Dietary Patterns and Risk of Cardiovascular Disease
To study, prospectively, the association between dietary patterns and risk of coronary heart disease (CHD), ischemic stroke, and hemorrhagic stroke in cohort studies of 121,700 women age 30 to 55 years at baseline in 1976 (the Nurses; Health Study; NHS) and 51,529 men aged 40-75 years at baseline in 1986 (the Health Professionals Follow-up Study; HPFS).
|Study Design:||Observational Model: Cohort
Time Perspective: Prospective
- Incident cardiovascular disease [ Time Frame: 1980-2008 ] [ Designated as safety issue: No ]Myocardial infarction, fatal coronary disease, and stroke documented by medical records
Biospecimen Retention: Samples With DNA
Plasma and buffy coat
|Study Start Date:||August 1998|
|Study Completion Date:||January 2009|
|Primary Completion Date:||January 2009 (Final data collection date for primary outcome measure)|
In the first five years of the study analyses were performed on food consumption data collected through semiquantitative food frequency questionnaires at baseline and during follow-up in the Nurses Health Study and Health Professionals Follow-up Study cohorts. Dietary patterns were derived from the food consumption data using factor analysis, cluster analysis, and dietary indexes (based on prevailing dietary recommendations). In addition, using existing datasets from dietary validation studies in sub-samples of the two cohorts, the reproducibility and validity of dietary patterns defined by factor/cluster analysis and dietary indexes were evaluated. Further, using prospectively collected and stored bloods in the NHS (n-32,826) during 1989-1990 and the HPFS (n-18,000) during 1993-1994, the investigators examined whether observed associations between dietary patterns and CHD were explained by (or mediated through) plasma biochemical measurements (including serum lipids, thrombotic factors, antioxidants, fasting insulin, and homocysteine levels) in a nested case-control design; and they assessed prospectively the relationship between dietary patterns and these biomarkers in the control samples.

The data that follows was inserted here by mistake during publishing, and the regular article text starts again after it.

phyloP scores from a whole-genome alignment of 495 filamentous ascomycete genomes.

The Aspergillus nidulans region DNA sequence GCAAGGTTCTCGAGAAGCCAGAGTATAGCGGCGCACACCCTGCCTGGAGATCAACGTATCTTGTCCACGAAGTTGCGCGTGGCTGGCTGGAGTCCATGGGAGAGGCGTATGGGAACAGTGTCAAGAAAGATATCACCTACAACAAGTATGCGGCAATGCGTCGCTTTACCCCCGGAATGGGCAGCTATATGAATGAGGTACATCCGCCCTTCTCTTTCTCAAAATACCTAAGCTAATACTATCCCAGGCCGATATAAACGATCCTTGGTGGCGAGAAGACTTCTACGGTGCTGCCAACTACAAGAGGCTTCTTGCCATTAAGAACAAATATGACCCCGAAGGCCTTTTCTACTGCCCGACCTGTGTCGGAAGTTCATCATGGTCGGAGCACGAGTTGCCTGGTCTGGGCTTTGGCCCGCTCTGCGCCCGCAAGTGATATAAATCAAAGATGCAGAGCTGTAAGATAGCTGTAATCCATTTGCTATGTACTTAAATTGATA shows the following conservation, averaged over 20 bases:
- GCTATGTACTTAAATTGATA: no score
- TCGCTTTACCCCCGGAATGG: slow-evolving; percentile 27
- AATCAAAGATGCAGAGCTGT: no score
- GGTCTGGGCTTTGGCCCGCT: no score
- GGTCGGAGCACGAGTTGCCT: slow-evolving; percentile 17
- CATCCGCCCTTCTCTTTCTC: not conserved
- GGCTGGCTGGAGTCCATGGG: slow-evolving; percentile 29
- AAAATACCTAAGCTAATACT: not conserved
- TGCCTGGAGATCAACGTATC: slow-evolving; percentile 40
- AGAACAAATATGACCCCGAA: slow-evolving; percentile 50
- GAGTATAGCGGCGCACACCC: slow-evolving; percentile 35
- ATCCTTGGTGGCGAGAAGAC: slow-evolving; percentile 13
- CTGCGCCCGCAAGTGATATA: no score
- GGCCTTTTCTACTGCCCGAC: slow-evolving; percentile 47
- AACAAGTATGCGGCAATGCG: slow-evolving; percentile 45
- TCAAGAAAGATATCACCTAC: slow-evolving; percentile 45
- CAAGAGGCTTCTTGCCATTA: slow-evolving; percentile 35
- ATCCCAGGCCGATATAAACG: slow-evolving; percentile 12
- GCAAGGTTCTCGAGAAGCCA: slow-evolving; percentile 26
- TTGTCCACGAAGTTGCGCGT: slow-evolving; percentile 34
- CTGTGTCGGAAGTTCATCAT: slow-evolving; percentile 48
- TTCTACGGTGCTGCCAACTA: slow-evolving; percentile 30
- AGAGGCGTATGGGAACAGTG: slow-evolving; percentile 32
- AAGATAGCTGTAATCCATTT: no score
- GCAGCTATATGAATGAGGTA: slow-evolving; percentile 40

The study was renewed in 2005 to apply novel statistical methods (such as confirmatory factor analysis and structural equation modeling) to validate various dietary patterns and examine their associations with risk of type 2 diabetes, cardiovascular disease and total mortality in two large ongoing cohort studies, the Nurses' Health Study (n=121,700) and Health Professionals' Follow-up Study (n=51,529). In addition to evaluating prevailing dietary recommendations, the study will also examine the role of the Mediterranean-type dietary pattern, the Dietary Approaches to Stop Hypertension (DASH) dietary pattern, and the Atkins-type diet in predicting health outcomes. Using repeated measurements of diet, the study will examine the impact of changes in eating patterns and diet quality over time on subsequent risk of diabetes, CVD, and total mortality. In addition, it will examine relationships between major dietary patterns and novel plasma biomarkers of inflammation and endothelial function and whether such relationships are mediated through obesity. Finally, the study will test interactions between dietary patterns and individual single nucleotide polymorphisms (SNPs) and haplotypes of several promising candidate genes in the inflammation and endothelial dysfunction pathway on risk of coronary heart disease, including PPARa, PPARy, Adiponectin (AdipoQ), PON1, IL-6, TNF-a, ICAM-1, VCAM-1, E-Selectin, NOS3, ACE gene, and angiotensinogen (ANG) genes.
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